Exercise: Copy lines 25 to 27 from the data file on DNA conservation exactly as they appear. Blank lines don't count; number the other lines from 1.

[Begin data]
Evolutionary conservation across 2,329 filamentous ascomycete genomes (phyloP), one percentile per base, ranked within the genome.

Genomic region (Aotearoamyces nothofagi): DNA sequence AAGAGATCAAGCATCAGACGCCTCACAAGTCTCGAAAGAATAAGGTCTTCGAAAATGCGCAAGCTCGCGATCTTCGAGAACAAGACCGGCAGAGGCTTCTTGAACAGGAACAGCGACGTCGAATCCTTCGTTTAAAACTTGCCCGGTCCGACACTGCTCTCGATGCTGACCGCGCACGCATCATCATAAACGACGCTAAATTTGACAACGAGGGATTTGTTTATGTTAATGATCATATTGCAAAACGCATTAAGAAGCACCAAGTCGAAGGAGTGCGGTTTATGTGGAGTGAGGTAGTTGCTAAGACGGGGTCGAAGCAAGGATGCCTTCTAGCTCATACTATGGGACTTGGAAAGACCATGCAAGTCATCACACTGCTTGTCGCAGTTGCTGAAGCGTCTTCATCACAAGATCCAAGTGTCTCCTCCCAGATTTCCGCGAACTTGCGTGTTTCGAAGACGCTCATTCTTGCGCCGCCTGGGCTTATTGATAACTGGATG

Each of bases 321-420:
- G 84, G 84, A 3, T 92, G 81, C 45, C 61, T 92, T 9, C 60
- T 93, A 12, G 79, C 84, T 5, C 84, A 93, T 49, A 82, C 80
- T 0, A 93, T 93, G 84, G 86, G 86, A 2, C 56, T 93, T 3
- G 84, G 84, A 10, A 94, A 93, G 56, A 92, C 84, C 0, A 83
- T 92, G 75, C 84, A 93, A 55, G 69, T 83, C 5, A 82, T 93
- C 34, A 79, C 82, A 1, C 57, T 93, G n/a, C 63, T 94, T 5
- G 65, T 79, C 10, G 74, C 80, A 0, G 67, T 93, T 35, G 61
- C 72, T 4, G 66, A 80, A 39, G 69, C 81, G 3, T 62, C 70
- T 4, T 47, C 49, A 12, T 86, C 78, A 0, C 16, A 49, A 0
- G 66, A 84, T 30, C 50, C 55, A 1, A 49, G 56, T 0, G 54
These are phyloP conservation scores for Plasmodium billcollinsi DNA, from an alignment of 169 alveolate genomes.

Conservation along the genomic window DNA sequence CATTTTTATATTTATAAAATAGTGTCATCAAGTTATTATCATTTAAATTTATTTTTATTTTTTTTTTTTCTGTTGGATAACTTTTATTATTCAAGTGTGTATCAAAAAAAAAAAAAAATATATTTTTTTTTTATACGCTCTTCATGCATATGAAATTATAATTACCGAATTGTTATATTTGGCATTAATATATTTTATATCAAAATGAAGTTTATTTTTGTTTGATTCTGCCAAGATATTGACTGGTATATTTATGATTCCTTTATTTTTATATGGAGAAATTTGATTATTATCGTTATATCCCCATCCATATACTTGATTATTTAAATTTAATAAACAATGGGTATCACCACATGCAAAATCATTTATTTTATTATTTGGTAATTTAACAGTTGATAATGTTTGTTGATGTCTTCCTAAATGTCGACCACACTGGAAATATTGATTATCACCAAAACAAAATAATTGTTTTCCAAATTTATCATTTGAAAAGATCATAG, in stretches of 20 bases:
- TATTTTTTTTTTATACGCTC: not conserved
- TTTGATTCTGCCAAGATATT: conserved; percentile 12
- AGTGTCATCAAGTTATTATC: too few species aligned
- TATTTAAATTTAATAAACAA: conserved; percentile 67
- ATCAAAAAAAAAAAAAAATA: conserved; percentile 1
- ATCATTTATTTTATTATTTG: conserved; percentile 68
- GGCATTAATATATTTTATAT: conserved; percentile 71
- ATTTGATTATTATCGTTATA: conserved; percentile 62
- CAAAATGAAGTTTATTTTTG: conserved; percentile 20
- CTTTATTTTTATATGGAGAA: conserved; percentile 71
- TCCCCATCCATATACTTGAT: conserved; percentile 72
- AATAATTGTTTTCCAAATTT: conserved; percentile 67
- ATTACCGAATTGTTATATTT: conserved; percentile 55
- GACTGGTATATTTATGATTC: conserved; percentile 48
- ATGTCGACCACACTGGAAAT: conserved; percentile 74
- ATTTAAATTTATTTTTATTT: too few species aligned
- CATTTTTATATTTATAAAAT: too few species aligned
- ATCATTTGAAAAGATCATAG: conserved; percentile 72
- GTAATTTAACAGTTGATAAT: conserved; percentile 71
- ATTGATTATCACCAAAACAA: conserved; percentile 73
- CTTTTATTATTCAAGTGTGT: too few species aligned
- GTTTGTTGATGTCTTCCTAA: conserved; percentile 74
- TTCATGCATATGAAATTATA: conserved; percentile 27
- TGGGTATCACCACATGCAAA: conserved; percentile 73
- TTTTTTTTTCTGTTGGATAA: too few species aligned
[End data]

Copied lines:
- CTTTATTTTTATATGGAGAA: conserved; percentile 71
- TCCCCATCCATATACTTGAT: conserved; percentile 72
- AATAATTGTTTTCCAAATTT: conserved; percentile 67